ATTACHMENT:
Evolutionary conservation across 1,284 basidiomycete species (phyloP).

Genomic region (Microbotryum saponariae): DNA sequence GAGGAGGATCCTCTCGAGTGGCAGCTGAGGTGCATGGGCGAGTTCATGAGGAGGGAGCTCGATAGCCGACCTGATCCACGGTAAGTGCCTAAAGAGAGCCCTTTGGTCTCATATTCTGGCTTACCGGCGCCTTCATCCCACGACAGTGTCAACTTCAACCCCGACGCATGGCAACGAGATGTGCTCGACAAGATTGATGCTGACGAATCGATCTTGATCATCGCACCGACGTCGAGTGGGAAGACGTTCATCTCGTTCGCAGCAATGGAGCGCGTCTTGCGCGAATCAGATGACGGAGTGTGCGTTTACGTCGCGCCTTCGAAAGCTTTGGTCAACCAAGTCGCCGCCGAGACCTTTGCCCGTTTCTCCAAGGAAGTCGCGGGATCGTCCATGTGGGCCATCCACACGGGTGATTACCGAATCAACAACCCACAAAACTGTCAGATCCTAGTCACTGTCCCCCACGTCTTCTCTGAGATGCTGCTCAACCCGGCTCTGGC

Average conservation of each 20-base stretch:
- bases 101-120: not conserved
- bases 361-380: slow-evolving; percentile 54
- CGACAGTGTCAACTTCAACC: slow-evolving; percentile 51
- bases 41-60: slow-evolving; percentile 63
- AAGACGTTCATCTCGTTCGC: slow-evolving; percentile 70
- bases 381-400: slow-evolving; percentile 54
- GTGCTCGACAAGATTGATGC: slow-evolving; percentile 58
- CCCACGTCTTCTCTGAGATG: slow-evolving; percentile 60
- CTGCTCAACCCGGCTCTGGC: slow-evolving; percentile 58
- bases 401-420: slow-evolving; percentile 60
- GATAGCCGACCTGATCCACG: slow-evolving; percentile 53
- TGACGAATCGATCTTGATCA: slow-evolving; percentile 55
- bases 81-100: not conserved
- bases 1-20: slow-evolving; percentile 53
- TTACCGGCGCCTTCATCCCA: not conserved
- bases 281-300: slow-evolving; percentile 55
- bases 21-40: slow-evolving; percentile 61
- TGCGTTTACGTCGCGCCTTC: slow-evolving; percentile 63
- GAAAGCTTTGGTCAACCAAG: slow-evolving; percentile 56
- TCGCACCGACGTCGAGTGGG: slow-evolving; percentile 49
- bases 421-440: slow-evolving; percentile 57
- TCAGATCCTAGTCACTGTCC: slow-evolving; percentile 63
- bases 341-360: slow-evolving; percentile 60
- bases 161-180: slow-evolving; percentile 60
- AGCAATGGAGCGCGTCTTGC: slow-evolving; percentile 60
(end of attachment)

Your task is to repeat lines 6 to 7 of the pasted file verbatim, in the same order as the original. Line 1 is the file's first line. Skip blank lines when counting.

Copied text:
- CGACAGTGTCAACTTCAACC: slow-evolving; percentile 51
- bases 41-60: slow-evolving; percentile 63